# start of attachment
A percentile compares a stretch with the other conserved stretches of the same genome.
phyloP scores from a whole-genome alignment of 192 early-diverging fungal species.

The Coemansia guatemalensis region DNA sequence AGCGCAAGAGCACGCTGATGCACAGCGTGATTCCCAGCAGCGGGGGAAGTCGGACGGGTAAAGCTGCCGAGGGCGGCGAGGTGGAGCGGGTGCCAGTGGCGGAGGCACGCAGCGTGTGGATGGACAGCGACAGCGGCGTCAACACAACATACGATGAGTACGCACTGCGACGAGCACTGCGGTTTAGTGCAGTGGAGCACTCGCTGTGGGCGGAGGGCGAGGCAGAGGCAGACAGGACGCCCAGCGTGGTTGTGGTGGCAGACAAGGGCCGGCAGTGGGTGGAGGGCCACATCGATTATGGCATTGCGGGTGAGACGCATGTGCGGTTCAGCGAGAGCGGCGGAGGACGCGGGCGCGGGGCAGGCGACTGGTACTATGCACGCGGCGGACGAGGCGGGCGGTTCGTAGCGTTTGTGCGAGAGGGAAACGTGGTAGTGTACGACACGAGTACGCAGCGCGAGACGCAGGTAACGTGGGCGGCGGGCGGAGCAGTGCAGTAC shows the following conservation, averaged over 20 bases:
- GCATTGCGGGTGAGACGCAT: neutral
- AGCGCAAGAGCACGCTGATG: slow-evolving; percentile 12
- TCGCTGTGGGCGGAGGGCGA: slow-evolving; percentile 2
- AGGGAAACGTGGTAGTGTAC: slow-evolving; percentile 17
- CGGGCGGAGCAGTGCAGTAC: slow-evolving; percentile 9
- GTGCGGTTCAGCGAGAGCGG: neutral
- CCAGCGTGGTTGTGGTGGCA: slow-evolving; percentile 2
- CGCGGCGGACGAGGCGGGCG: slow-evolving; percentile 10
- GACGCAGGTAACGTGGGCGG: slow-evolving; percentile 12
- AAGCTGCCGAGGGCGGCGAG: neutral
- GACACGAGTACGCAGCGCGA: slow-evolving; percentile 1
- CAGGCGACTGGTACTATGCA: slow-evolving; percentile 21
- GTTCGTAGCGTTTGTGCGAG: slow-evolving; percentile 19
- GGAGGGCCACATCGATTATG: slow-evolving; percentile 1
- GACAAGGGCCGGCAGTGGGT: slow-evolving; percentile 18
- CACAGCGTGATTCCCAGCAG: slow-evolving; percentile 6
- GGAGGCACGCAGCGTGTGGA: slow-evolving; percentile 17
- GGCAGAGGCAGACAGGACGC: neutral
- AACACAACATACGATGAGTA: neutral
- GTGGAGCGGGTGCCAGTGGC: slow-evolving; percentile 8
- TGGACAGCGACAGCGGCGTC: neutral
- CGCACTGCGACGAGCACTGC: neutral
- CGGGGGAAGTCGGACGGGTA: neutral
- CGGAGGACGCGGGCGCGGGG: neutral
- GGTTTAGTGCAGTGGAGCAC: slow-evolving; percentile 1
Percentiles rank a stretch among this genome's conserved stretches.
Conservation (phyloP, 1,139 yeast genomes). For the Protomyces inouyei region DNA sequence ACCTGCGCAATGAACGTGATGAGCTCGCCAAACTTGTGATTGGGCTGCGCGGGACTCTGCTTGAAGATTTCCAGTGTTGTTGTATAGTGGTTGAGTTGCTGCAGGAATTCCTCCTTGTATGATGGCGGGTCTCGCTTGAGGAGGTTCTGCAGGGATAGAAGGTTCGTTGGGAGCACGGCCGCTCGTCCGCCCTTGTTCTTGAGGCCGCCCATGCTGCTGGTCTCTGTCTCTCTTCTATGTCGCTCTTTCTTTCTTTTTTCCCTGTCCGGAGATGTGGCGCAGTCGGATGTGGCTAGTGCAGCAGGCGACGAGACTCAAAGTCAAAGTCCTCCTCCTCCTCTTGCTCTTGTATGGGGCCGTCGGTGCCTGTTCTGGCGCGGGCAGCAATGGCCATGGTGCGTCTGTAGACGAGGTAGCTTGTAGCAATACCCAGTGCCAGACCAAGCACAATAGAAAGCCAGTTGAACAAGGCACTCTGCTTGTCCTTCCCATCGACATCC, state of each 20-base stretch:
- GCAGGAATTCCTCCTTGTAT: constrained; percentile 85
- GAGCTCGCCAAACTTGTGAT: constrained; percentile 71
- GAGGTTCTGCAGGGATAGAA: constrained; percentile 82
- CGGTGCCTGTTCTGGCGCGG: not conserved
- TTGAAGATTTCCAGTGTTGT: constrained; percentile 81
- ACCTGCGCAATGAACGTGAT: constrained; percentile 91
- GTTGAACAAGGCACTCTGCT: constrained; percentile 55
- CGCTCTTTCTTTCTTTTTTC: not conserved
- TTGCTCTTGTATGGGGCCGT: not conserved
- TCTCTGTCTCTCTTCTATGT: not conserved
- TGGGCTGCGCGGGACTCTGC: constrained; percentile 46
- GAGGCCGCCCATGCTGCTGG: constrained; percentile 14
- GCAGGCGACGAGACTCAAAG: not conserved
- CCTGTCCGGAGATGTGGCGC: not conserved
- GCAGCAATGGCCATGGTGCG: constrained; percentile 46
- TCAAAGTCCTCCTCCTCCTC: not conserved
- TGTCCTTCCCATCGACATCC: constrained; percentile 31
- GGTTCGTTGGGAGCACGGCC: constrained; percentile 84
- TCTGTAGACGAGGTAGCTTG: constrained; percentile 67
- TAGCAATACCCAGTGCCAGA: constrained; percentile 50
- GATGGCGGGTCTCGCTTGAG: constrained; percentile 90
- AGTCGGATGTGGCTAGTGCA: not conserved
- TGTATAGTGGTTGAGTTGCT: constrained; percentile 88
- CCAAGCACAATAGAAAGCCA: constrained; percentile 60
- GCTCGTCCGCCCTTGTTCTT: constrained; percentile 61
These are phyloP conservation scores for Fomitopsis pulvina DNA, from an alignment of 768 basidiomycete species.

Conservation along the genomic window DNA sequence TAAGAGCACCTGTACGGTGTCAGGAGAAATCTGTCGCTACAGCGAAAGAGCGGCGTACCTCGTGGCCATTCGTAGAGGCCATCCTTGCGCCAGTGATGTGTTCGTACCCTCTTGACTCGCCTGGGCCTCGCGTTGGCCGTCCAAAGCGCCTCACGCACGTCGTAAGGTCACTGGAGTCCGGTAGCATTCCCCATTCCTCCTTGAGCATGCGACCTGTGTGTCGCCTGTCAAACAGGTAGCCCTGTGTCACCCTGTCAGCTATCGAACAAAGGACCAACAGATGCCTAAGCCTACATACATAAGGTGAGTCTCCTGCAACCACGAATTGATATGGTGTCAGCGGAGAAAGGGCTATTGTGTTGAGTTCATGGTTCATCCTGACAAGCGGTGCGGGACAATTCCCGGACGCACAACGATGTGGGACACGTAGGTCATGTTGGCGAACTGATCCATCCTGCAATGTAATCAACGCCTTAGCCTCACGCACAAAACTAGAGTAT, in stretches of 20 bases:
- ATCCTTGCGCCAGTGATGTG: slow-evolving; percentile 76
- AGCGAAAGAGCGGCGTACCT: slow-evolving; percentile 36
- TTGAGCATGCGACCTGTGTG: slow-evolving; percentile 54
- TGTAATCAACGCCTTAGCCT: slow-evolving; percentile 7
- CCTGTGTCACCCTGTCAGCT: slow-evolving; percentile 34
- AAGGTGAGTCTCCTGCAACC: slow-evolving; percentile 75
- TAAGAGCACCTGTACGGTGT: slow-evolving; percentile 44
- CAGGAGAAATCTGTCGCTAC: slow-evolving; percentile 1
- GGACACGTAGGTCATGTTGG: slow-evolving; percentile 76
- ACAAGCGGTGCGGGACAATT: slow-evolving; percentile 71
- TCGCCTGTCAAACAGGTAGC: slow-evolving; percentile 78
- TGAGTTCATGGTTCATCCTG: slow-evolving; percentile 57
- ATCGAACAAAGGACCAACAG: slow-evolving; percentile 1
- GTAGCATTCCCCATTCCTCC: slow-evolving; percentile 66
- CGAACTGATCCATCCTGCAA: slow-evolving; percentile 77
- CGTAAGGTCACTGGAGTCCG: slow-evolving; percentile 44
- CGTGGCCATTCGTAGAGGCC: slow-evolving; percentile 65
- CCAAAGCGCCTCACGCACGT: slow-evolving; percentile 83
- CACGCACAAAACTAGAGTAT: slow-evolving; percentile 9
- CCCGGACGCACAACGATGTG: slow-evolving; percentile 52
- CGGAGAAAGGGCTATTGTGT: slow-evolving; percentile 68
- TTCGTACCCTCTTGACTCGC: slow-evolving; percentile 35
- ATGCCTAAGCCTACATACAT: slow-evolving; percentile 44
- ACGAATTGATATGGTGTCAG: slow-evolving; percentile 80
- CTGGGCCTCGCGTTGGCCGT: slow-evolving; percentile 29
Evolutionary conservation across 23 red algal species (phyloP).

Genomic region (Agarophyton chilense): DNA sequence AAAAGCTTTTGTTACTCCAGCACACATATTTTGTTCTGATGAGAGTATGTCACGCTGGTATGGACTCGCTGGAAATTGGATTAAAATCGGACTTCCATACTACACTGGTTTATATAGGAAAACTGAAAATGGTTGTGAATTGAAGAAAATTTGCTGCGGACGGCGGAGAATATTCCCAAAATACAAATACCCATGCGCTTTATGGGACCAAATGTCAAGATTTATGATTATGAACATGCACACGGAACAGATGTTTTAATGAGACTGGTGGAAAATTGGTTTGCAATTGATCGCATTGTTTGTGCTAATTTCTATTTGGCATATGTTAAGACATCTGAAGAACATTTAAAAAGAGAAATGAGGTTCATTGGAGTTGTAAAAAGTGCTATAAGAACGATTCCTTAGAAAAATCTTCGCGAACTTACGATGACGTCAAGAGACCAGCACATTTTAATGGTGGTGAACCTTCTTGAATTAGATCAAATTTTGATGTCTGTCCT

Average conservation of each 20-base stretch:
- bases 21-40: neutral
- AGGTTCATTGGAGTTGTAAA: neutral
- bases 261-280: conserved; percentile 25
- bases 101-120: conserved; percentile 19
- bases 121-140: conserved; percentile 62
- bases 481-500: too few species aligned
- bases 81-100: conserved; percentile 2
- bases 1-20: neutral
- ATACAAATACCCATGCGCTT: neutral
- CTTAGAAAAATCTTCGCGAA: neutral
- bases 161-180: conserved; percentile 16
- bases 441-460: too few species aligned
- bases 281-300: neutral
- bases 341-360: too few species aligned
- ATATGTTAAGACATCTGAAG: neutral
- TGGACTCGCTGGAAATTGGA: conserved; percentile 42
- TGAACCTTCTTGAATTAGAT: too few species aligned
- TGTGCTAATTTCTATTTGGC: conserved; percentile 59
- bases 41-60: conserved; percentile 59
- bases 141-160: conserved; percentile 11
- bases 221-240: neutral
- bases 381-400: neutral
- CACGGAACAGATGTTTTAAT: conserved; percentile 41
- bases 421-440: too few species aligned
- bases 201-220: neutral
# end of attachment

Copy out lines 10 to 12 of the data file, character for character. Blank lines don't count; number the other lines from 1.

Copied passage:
- CCAGCGTGGTTGTGGTGGCA: slow-evolving; percentile 2
- CGCGGCGGACGAGGCGGGCG: slow-evolving; percentile 10
- GACGCAGGTAACGTGGGCGG: slow-evolving; percentile 12